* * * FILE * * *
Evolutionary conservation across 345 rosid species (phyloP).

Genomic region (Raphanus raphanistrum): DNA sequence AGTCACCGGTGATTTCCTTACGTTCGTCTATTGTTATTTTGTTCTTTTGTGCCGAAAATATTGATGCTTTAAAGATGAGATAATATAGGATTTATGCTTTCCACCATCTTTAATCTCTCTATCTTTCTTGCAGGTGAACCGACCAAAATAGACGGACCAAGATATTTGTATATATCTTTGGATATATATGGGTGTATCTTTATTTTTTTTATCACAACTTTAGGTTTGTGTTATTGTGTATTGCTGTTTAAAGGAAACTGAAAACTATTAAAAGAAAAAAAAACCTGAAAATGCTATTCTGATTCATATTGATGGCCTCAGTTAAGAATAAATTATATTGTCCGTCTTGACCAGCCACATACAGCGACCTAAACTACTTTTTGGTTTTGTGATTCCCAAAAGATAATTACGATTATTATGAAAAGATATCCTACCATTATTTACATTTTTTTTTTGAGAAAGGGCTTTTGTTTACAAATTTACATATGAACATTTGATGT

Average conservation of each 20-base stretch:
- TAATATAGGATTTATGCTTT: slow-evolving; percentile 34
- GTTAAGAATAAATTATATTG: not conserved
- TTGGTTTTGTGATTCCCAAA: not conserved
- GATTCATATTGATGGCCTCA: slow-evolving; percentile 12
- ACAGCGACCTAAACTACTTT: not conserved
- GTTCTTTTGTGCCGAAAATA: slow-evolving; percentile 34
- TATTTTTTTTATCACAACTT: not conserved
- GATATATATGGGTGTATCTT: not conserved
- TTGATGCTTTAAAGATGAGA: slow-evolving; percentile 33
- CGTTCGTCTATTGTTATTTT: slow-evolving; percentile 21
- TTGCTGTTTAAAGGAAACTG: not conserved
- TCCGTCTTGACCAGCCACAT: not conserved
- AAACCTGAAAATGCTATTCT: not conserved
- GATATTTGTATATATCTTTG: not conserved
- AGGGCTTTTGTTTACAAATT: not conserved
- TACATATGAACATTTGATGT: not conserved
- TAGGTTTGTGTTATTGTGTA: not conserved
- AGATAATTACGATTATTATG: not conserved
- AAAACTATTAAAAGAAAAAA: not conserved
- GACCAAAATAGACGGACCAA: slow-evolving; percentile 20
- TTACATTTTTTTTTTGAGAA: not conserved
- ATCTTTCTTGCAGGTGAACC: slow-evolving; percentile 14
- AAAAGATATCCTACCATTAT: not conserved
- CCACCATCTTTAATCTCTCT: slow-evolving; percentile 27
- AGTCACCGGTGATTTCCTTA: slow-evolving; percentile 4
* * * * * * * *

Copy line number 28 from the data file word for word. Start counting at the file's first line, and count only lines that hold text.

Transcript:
- AGTCACCGGTGATTTCCTTA: slow-evolving; percentile 4